We plant our tomatoes just after May 15th, which is the last frost date in our area. This is an important date to remember. Last year we had a frost on May 14th, so it is always risky planting sensitive crops before then. Somehow this year we started harvesting tomatoes out in our field three weeks earlier then we normally do. The weather has been even and favorable, we planted at the right time, and nurtured our plants and in return they give us fruit. A lot of attention goes toward our tomatoes so sometimes we lose crops to weeds such as sweet potatoes, flowers, and carrots. Plants want to live so there is still a chance we can recover, however we always find comfort in the chaos.
I stumbled upon this picture as I was thinking about capturing the moment I am in right now. This picture embodies what an ideal farm would look like…healthy plants, straight rows, cultivated at the right time with cover crop in the background. The picture is from last month, when the weather was nice and mild, allowing us to cultivate every week. This past week has been just the opposite. Our crops are very bountiful and we struggle to harvest everything we can while staying on top of the weeds and thinking about planting for the fall. This is peak season for a farmer. After a couple months taking care of our tomato plants they are starting to yield nicely. We just harvested all of our garlic before a big rain storm which is extremely important because otherwise it would rot in the field from the soaking conditions. Being a farmer means you are on the weathers schedule, not your own. I could use a day off, however this lifestyle is so fulfilling I would not have it any other way.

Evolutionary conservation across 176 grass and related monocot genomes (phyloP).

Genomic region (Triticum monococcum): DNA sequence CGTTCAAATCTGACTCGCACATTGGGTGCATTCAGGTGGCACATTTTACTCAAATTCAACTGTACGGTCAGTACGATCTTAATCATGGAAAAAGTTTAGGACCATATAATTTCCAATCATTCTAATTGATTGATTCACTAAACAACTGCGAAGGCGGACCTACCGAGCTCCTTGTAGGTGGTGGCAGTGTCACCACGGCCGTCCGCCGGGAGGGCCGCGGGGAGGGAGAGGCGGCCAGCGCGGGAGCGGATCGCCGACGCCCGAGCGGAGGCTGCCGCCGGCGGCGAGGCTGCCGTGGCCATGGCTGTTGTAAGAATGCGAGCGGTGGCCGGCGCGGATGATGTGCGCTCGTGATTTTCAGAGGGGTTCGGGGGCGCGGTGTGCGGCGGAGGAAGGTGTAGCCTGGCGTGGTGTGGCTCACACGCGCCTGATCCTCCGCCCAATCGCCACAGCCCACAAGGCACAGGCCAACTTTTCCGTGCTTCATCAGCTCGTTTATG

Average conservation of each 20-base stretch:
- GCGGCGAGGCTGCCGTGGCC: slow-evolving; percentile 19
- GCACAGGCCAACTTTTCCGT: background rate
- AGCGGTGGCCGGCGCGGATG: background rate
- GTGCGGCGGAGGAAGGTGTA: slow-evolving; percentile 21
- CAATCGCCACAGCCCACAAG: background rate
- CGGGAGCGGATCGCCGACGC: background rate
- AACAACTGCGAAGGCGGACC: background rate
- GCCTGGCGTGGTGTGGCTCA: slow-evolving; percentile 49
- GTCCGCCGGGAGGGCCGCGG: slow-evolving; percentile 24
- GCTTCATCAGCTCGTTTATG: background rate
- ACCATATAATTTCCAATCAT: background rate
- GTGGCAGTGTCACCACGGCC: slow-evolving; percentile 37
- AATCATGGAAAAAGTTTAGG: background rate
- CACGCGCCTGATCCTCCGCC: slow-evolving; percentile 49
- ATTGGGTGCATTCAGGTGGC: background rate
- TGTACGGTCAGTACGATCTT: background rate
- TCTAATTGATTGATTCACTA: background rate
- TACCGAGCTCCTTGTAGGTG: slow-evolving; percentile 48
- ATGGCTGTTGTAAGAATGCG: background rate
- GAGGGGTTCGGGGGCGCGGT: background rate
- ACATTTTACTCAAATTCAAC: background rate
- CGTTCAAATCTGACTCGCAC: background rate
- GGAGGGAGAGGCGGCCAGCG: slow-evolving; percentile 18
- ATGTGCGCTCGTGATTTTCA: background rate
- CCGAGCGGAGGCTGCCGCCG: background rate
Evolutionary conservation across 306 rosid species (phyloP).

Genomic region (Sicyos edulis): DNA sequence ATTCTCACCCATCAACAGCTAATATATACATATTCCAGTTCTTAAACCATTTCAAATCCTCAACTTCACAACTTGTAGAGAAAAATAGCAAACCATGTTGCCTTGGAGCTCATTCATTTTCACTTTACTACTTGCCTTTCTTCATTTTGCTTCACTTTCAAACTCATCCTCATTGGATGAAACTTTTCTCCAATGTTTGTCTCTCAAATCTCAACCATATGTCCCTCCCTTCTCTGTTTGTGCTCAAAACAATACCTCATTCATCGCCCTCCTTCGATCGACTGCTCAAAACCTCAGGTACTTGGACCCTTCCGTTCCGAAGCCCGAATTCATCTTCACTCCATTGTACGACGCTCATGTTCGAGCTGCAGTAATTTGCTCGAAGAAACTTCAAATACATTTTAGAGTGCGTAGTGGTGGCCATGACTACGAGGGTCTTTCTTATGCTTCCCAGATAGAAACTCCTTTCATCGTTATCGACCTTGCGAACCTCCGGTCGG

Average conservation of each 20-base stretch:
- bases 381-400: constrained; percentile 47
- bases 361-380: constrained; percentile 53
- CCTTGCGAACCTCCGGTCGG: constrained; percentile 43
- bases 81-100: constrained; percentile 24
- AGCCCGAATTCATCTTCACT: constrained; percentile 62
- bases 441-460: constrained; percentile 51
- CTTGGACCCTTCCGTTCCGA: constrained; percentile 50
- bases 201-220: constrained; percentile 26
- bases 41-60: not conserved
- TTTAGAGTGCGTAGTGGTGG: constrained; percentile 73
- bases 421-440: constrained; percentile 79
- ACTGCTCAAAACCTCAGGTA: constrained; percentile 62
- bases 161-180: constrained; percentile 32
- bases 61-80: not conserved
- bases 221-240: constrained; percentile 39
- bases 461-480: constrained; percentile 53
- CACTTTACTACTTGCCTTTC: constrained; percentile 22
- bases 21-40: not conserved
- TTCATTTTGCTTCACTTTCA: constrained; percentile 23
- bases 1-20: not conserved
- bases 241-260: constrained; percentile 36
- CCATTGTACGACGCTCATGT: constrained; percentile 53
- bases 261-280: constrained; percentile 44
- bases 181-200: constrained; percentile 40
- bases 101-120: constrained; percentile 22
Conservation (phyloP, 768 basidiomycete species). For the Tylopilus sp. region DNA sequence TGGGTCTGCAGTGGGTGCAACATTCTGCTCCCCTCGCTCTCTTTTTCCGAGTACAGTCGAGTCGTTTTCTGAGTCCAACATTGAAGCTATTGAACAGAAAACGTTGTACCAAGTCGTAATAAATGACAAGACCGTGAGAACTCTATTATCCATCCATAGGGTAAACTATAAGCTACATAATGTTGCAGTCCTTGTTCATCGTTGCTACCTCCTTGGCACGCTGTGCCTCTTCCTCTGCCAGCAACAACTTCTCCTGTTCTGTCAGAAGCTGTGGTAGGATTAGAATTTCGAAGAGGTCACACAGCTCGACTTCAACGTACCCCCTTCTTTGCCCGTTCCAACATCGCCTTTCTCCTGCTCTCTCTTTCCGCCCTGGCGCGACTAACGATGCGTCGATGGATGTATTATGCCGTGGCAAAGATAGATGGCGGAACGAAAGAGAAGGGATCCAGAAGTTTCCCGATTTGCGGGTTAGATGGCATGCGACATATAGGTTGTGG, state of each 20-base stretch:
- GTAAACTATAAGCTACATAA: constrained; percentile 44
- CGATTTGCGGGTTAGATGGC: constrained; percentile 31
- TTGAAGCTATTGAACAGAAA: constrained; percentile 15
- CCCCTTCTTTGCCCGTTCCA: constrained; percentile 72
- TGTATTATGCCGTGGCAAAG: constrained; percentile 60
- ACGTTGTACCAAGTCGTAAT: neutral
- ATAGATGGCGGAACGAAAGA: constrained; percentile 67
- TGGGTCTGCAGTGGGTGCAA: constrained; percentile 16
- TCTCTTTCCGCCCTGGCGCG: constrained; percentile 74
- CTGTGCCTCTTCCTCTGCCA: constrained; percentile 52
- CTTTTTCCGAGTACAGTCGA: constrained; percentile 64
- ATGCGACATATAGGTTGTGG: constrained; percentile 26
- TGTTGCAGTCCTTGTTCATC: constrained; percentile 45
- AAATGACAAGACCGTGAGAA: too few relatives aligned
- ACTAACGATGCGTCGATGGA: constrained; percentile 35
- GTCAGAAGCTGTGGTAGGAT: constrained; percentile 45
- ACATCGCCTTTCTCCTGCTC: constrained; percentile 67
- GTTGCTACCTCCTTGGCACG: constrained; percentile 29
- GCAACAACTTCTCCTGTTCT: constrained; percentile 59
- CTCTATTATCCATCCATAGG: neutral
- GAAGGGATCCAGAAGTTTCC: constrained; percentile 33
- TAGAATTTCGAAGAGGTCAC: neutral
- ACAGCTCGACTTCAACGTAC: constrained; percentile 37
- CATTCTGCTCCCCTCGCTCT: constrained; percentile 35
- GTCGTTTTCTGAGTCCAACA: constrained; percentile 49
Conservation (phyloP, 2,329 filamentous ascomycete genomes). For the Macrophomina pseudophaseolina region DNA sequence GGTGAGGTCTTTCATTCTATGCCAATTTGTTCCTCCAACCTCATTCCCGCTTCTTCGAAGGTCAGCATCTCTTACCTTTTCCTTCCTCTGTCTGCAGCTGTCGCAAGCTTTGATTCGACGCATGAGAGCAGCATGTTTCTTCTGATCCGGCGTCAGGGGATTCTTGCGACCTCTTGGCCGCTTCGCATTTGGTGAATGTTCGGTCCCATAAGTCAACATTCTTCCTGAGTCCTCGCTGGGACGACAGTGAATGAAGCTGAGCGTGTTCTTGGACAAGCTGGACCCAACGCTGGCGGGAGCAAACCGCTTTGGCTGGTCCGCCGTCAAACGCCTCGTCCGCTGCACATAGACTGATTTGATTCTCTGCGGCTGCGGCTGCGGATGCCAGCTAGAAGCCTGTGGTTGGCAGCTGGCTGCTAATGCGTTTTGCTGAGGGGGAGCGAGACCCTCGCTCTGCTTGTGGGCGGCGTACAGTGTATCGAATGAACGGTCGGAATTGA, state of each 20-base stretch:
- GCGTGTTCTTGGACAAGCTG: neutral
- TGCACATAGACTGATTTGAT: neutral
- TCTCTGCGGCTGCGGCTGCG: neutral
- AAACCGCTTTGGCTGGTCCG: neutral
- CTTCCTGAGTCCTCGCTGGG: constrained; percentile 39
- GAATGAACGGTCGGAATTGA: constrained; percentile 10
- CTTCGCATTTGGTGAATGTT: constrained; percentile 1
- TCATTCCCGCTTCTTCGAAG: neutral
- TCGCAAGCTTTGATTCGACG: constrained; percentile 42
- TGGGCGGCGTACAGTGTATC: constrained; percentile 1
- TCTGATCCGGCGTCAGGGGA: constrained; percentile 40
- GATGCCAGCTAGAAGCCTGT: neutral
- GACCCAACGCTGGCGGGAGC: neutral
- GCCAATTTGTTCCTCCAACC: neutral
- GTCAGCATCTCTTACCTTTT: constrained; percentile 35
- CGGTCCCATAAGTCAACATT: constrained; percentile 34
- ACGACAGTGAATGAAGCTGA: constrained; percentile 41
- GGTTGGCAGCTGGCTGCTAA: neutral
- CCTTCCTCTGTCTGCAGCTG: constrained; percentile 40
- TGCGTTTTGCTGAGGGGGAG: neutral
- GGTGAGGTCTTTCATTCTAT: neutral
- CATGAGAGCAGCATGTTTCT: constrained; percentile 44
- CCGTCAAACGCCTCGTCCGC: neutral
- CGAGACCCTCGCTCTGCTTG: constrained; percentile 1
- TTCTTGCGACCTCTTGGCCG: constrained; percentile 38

Cover crops are an important element to our farms soil health. We planted a mix of triticale rye, hairy vetch, and Austrian winter snow peas to fix nitrogen, suppress weeds, and add organic matter to our fields. We seeded this in the fall. When the soil starts waking up in the spring the cover crop takes off and the peas climb the rye while the vetch fills out the ground layer. It is truly a wonderful site when it gets about waist high. We then flail mow it and spade it into the earth to prepare the fields for our next planting.